With education being a key component of change behind bars, DPSCS’ partnership with the MD Dept. of Labor, Licensing, and Regulation (DLLR) is critical. And that partnership has yielded tremendous results. From FY 2010 through FY 2013, the Correctional Education Program run by DLLR had 2,746 students receive high school diplomas; 3,419 complete a career and technology program; and 2,884 passed a national certification exam.
“The mission of the Maryland Department of Labor’s Correctional Education (CE) program is to provide incarcerated individuals with high quality services that facilitate successful transition into Maryland's workforce and communities,” said Maryland Labor Secretary Leonard Howie, who spoke at today’s news conference. “With Correctional Education reporting the highest GED pass rate since 1994 along with the strides being made by the Education and Workforce Training Coordinating Council for Correctional Institutions’ (EWTCCCI), DLLR is proud to have contributed to the DPSCS recent success of improving the recidivism rate.”
Working with the Department of Health and Mental Hygiene, DPSCS also shares information upon an offender’s entry into the pretrial system in Baltimore City, ensuring that any past interaction with DHMH for health, mental health and drug treatment is recorded in the offender’s electronic health records. This enables DPSCS to create a tailored continuity of care based on the offender’s needs, quickly and efficiently. This digital information swap has now been expanded to DPSCS’ correctional and community supervision populations.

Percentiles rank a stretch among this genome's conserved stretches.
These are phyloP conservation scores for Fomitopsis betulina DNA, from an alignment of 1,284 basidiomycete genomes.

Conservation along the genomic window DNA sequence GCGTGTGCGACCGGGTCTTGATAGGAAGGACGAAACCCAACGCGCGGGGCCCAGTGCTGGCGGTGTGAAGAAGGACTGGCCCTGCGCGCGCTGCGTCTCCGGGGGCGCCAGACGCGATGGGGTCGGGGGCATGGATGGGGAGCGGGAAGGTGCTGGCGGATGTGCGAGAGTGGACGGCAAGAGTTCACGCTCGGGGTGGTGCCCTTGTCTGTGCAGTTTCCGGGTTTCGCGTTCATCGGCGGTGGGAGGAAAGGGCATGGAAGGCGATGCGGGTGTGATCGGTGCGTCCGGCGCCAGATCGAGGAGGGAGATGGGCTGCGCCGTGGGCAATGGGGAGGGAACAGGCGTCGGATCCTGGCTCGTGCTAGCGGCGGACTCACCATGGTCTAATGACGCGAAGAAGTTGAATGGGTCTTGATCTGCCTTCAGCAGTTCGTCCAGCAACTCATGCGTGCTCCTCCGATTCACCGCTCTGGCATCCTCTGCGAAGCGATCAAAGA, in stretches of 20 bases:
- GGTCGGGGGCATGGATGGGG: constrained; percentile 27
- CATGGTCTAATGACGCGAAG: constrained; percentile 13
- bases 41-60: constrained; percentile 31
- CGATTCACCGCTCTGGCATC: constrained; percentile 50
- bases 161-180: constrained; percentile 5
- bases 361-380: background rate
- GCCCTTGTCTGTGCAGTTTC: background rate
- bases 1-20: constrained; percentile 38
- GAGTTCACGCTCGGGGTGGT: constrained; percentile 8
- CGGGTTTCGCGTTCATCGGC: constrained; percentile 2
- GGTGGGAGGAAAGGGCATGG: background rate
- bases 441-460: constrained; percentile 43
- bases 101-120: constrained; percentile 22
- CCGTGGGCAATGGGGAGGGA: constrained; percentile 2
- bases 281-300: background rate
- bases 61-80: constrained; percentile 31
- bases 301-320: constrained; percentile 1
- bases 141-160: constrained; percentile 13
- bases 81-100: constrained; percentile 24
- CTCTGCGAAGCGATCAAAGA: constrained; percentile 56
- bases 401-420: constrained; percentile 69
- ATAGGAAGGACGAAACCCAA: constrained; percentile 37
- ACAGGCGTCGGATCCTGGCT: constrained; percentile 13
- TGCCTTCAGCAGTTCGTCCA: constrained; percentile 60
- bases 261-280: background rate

"This is an exciting partnership," said Dr. Gayle Jordan-Randolph, Deputy Secretary for Behavioral Health and Disabilities at DHMH. "By working together to ensure continuity of care for individuals involved in the criminal justice system, we believe we are more likely to ensure a successful return to the community."
Breaking the cycle of addictions is also critical in keeping ex-inmates out of prison. In FY 13, more than 2,100 inmates completed drug treatment programs, including intensive long-term residential programs at the pre-release level.
The Department has made inmate healthcare a priority, aggressively screening for, and treating, chronic diseases and conditions, allowing more inmates to return to society healthier, and thus able to work. We have increased HIV testing by more than 300% since 2007, and through increased chronic care surveillance, DPSCS has reduced the outside inmate hospital admissions.